Now, I gotta go find Abbey singing “Nature Boy”

…the greatest thing, you’ll ever learn is just to love and be loved in return…

Advertisements

For the Courageous Vulnerability of Abbey Lincoln

Posted in Uncategorized on August 6, 2010 by Josslyn Luckett

Happy Birthday Abbey Lincoln!  I love reading in Maxine Hong Kingston’s The Fifth Book of Peace that the Venerable Thich Nhat Hanh calls birthdays “continuation days” (“We aren’t born, we don’t die.”)   I wish to simply express my profound gratitude to Ms. Lincoln for continuing for 80 blessed years to breathe and live and walk this Wholly Earth, writing, whispering and even wailing love…can you dig it?  Can you dig it?

I used to keep this post-it on my computer that said “courageous vulnerablity” and I can’t even remember where I first saw that two word epic poem, but those words come to mind/heart/body/soul whenever I listen to Abbey’s voice, wisdom stories and songs… 

~going alone, life is your own, but the cost sometimes is dear…being complete, knowing defeat, keeping on from year to year, it takes some doing….(“Blue Monk”)

~moving slowly is not really bad, moving slowly you see, the wonders of the deep just waiting there for me (“A Turtle’s Dream”)

~throw it away, throw it away, give your love, live your life, each and every day, and keep your hand wide open, let the sun shine through, ’cause you can never lose a thing if it belongs to you (“Throw It Away”)

Maxine Hong Kingston lost the first drafts of her Book of Peace in the Oakland fires of 1991, right at the same time she was burying her father.  She begins the book this way: “If a woman is going to write a Book of Peace, it is given her to know devastation.”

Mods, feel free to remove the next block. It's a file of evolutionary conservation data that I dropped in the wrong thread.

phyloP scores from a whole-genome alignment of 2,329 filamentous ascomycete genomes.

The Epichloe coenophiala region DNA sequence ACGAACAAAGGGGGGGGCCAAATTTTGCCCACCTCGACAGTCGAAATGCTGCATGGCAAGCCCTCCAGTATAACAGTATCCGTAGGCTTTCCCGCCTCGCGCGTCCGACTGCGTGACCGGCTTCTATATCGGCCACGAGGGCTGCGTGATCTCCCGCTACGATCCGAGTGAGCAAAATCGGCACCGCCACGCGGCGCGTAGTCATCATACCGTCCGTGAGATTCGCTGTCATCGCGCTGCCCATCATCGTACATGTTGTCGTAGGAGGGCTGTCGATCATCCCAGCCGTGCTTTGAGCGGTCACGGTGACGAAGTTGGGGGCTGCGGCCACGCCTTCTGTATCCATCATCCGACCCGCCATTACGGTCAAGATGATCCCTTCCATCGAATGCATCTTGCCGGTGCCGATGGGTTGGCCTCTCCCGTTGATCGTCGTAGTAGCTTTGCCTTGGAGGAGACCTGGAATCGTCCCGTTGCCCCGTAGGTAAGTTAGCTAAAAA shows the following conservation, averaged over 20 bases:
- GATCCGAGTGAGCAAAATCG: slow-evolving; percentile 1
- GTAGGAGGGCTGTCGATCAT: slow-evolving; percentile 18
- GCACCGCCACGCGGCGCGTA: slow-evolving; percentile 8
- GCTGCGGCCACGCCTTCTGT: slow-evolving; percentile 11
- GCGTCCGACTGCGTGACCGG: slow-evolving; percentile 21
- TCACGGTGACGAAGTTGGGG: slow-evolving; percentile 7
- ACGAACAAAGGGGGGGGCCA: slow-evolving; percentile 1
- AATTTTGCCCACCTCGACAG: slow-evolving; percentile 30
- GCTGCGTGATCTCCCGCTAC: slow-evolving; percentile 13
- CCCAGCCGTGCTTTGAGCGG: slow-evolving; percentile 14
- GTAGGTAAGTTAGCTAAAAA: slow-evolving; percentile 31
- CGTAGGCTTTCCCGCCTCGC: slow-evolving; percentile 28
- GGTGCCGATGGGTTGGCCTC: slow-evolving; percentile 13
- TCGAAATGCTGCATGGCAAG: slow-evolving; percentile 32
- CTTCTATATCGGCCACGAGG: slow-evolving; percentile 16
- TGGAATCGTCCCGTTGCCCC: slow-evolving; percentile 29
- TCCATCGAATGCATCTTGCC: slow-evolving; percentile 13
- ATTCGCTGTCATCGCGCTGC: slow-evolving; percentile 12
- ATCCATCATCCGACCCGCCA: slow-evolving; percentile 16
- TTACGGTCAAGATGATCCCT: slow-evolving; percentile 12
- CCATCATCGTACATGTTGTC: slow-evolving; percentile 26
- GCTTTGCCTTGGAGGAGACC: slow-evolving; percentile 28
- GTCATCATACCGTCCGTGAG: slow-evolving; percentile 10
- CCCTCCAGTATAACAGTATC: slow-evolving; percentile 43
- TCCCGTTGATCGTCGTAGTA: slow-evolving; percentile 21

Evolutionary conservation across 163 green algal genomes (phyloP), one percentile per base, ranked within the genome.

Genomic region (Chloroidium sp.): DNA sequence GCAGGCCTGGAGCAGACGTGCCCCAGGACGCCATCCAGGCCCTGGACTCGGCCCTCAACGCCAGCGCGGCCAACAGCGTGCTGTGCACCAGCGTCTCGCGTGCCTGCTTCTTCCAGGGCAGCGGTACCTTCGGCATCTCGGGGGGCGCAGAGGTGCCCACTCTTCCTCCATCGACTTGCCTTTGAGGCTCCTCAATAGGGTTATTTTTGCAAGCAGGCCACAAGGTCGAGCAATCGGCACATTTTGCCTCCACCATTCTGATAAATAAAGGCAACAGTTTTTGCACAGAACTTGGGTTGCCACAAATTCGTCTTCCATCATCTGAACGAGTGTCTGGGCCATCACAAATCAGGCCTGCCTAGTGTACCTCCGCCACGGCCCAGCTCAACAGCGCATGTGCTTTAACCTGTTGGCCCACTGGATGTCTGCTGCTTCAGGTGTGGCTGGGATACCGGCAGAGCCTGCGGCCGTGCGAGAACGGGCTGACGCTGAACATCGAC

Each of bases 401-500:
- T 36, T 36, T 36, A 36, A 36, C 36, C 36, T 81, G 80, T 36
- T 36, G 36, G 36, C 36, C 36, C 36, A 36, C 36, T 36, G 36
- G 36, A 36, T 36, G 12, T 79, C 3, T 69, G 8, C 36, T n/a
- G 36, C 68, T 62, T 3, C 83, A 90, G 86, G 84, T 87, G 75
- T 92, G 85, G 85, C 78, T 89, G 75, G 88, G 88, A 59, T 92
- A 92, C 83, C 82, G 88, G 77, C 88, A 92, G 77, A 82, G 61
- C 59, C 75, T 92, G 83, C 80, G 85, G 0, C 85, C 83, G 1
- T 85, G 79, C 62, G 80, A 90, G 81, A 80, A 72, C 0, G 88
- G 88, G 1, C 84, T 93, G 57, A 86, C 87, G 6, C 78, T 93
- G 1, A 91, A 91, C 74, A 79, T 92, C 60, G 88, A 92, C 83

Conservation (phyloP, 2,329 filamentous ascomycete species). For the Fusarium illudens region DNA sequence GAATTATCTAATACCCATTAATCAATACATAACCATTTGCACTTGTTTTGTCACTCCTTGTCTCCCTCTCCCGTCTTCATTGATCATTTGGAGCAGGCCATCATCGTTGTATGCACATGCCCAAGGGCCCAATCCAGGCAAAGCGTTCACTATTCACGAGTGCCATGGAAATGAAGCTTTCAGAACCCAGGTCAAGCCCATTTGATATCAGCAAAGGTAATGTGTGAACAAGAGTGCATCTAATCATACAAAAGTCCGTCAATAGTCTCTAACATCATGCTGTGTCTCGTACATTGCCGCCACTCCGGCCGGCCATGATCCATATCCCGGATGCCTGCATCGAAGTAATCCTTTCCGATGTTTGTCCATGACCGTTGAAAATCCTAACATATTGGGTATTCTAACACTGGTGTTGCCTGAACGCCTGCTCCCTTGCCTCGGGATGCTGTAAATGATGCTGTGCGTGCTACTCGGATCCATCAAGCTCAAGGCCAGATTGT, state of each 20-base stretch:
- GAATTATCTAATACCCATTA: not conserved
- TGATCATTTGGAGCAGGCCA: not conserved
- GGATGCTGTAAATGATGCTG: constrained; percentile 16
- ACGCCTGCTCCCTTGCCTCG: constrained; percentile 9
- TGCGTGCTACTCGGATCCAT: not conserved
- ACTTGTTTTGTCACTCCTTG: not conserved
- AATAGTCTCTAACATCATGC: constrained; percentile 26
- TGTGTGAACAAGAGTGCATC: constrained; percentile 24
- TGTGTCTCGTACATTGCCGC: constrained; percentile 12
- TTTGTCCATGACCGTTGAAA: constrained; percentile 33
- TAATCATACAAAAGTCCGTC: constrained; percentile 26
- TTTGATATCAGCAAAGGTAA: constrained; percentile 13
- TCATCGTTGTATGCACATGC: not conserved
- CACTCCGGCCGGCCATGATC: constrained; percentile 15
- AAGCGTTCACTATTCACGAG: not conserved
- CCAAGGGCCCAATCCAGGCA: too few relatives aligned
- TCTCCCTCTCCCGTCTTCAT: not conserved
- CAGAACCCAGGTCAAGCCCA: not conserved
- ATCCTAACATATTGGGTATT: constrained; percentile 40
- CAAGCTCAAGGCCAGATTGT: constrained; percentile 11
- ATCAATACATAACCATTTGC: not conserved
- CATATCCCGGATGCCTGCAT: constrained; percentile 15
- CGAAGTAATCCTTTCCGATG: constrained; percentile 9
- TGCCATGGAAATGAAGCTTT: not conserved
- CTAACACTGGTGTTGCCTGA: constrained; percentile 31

Dorothy Allison closes her memoir, Skin:  Talking about Sex, Class, and Literature also in praise of courageous vulnerability: “I wear my skin only as thin as I have to, armor myself only as much as seems absolutely necessary.  I try to live naked in the world, unashamed even under attack, unafraid even though I know how much there is to fear….I tell myself that life is the long struggle to understand and love fully.  That to keep faith with those who have literally saved my life and made it possible for me to imagine more than survival, I try constantly to understand more, love more fully, go more naked in order to make others as safe as I myself want to be…”  On this Celebration of Continuation day for you dear Abbey,  I lift you up for keeping on from year to year, for making it possible for so many of us to imagine more than survival, to truly know the glory of sunshine and song shining through your wide open heart and hands… 

The most exciting news I heard this past week is about the feature length documentary film Abbey Lincoln:  The Music is the Magic soon to be completed and released by dazzling jazz photographer turned producer/director, Carol Friedman.  Please visit her Facebook page to watch the stunning trailer and invite all your jazz loving friends to support this incredible and necessary feast of film.